A young lady who has just been admitted to practice law at age 19 is speculated to be Victoria’s youngest lawyer ever: Find out how she did it
Recent graduate Liuzhuo Chen finished school at the age of 15, before completing her law degree at Bond University in just two-and-a-half years. She went on to complete the Graduate Diploma in Legal Practice at the Leo Cussen Centre for Law, where she did her PLT.
Judith Dickson, the director of practical training there, told Australasian Lawyer that when she initially saw Chen’s application come past her desk she thought there must be some kind of a mistake.
But there wasn’t, and since then Chen has been a “delight” to teach, she says.
“She’s very committed to getting the most out of the training, and she worked very hard,” Dickson says. “Certainly sometimes I had to say to her, ‘time to leave’. She was very conscious of the fact this was her opportunity, and her parents were making sacrifices for her, so she wanted to do the best she could.”
Chen showed particular promise in the international and commercial area, she says.
Dickson is confident that with her talent and dedication, Chen has time on her side to explore various areas of legal practice.
“I’d be very interested to see in 10 years’ time what she’s doing. Given her history, I’d expect it to be something of great interest.”
Chen told Australasian Lawyer that she is honoured to become a legal practitioner.
She remembers becoming interested in the profession around age 10, after having a discussion with her father about a news story at the time.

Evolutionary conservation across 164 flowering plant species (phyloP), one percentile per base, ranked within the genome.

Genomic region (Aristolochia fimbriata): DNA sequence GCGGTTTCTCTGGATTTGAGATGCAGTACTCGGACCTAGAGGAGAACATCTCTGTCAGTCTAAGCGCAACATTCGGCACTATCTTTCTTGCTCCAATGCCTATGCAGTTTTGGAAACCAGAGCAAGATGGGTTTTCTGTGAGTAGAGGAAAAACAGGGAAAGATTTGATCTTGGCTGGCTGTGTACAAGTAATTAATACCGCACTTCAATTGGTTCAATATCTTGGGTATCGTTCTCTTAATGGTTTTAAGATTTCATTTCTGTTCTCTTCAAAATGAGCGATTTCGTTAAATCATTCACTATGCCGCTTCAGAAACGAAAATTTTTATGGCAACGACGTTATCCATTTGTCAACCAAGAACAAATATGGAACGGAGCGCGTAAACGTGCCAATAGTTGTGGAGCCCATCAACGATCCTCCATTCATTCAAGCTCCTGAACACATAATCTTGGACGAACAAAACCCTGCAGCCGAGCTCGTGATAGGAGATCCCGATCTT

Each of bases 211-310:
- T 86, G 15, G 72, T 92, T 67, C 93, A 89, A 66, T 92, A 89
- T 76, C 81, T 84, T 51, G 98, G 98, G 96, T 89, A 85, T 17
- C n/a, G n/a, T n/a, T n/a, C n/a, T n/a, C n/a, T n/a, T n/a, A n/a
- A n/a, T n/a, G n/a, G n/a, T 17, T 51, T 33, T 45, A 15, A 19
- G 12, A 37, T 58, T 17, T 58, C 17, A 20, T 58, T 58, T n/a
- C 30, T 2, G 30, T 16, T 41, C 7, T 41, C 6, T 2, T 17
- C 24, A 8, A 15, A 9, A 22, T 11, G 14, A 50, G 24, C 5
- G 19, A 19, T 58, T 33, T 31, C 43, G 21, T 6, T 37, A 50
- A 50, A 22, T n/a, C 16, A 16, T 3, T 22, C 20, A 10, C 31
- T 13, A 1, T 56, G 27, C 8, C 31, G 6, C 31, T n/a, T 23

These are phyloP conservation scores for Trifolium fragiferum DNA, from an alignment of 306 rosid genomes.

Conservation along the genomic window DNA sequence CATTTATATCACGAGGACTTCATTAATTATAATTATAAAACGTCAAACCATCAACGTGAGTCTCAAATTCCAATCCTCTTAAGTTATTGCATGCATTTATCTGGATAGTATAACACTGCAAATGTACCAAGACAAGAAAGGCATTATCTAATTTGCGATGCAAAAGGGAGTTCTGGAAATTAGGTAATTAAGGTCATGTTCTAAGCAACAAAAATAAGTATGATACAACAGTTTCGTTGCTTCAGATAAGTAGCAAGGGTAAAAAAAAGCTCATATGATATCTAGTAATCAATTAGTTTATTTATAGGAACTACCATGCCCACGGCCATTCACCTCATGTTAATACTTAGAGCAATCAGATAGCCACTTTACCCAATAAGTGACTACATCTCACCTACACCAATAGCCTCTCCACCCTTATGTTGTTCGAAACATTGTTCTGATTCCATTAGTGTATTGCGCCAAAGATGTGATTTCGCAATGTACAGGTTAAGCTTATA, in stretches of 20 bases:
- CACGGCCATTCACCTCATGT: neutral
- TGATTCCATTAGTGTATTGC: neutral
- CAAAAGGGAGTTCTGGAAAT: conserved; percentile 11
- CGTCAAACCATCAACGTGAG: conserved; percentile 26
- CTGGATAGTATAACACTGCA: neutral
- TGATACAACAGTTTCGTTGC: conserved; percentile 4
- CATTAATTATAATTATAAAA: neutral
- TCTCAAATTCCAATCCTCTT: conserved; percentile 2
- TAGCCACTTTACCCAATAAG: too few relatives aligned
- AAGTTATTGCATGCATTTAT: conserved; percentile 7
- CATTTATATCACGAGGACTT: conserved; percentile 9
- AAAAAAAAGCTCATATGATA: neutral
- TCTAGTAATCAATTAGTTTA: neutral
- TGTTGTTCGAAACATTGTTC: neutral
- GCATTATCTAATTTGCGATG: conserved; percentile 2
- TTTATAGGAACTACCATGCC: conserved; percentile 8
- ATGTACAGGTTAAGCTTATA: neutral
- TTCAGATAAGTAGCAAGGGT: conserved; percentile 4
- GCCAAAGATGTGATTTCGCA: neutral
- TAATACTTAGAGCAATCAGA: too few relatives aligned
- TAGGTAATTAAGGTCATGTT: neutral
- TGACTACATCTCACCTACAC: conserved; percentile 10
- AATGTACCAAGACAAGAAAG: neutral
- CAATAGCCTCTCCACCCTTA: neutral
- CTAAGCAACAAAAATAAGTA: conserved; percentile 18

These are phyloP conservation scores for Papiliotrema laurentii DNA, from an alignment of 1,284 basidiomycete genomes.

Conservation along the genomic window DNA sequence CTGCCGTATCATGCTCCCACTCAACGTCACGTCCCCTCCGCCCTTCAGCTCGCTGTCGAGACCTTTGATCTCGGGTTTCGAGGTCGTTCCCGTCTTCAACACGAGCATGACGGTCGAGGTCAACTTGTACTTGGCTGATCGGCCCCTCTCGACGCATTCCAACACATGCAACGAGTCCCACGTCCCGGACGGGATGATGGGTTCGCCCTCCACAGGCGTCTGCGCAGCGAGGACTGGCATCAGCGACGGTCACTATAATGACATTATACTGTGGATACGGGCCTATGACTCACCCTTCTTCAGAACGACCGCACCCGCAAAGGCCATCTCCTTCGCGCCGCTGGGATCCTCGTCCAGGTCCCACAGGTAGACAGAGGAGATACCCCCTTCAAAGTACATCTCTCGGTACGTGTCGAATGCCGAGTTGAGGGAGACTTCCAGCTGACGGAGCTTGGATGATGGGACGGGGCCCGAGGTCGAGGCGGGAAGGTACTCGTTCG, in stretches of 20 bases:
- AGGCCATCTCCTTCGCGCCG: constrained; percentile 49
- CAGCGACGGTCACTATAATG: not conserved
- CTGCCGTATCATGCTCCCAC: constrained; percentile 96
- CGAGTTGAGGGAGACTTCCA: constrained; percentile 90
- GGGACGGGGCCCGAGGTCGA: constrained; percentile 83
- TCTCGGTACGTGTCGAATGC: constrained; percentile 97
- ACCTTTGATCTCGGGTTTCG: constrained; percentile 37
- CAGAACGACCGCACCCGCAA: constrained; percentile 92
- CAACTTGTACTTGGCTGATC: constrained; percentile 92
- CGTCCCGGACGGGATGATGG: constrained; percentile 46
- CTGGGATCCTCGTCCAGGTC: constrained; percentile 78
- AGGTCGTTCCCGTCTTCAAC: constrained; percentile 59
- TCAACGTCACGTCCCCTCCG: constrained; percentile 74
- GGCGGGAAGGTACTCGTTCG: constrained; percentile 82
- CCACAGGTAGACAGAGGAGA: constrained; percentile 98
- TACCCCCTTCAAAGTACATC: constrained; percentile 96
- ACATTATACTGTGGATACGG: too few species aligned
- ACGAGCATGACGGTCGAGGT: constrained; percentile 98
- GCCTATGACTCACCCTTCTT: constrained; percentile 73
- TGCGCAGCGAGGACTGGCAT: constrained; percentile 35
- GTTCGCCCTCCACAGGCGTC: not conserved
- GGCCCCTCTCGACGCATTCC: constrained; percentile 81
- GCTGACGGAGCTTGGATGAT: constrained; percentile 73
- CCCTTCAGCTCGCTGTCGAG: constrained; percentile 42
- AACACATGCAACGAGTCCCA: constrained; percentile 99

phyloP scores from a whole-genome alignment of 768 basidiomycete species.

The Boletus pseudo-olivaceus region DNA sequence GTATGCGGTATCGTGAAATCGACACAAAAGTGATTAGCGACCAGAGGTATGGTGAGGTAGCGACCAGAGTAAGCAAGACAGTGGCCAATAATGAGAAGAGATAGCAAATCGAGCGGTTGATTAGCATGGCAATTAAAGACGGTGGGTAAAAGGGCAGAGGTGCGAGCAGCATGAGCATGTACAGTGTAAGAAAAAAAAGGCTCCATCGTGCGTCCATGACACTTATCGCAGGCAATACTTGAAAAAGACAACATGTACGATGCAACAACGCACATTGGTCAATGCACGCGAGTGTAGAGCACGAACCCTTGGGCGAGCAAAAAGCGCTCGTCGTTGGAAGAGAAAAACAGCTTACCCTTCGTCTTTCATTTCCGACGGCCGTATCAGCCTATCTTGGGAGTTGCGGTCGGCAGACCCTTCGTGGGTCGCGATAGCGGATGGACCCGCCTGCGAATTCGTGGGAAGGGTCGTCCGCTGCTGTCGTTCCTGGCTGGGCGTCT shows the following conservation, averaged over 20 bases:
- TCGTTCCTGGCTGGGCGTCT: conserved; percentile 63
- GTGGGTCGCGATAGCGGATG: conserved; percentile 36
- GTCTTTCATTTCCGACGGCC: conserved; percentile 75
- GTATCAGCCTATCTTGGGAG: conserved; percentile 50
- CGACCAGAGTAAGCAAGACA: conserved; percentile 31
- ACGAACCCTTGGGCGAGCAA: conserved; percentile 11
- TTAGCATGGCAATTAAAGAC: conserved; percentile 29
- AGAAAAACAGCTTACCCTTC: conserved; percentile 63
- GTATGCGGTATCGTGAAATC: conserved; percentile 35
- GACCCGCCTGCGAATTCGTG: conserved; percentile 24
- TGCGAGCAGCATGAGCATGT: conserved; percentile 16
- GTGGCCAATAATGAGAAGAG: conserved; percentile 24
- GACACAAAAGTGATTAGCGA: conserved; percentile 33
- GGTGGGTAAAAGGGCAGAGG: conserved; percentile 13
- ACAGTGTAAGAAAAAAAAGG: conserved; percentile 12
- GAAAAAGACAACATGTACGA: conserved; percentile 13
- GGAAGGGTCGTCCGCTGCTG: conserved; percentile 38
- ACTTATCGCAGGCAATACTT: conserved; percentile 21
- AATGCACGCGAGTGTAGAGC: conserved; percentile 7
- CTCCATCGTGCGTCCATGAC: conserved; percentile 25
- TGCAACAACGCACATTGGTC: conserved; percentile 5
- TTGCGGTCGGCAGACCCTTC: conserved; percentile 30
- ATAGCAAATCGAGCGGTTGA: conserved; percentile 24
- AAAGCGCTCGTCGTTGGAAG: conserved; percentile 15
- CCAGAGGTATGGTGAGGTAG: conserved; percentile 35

“My father was impressed by how I had a strong view about social justice and how I saw things from a different perspective, so he encouraged me to study more,” she says.
Chen is now focusing on strengthening her legal knowledge, and dedicating herself to an area she is enthusiastic about.
She says she’s most interested in international trade and human rights, but is open to other legal work opportunities that present.
Chen agrees her young age will give her a different perspective in the legal space.
“I might have more pressure and expectations on me, but to look at these from another perspective, it is a good thing because pressure makes you improve and that is why I chose to do law.”
She credits her mentors at the Leo Cussen Centre for Law, Peter Cotter and Dickson, for providing her with unwavering support and guidance.
“All I have seen, read and know is from my study. I look forward to practicing in the area and to contributing to the law,” Chen concludes.
Laurelle Atkinson, the director of the law library of Victoria and the Supreme Court librarian, told Australasian Lawyer that although it’s not yet proven, it’s very likely that Chen is Victoria’s youngest-ever lawyer.
Finding out for certain would involve the help of an enthusiastic researcher willing to spend weeks sifting through records stored on individual pieces of paper.
However, she says Chen is certainly one of the youngest to be admitted to practice in Victoria.
“It is very unusual.”
By coincidence, the Supreme Court library has recently been researching members of the legal profession who were killed in World War I.
As part of this, it has a 1914 book edition on display that provides contemporary reports of the war, and a new page is turned each day to match up to its modern date.
During the research, Atkinson says the Supreme Court library uncovered the story of Murdoch Mackay who completed his LLM at the age of 20 and was admitted to the Bar at 21.
Sadly, Mackay was felled by gun fire at Pozieres in 1916.
Around the world, other young lawyers include Gabrielle Turnquest, who was recognised as the youngest barrister in the UK in 600 years when she was called to the bar in 2013 at age 18.
In 2007, Kathleen Holtz became the youngest lawyer in California, after completing her exam at age 18.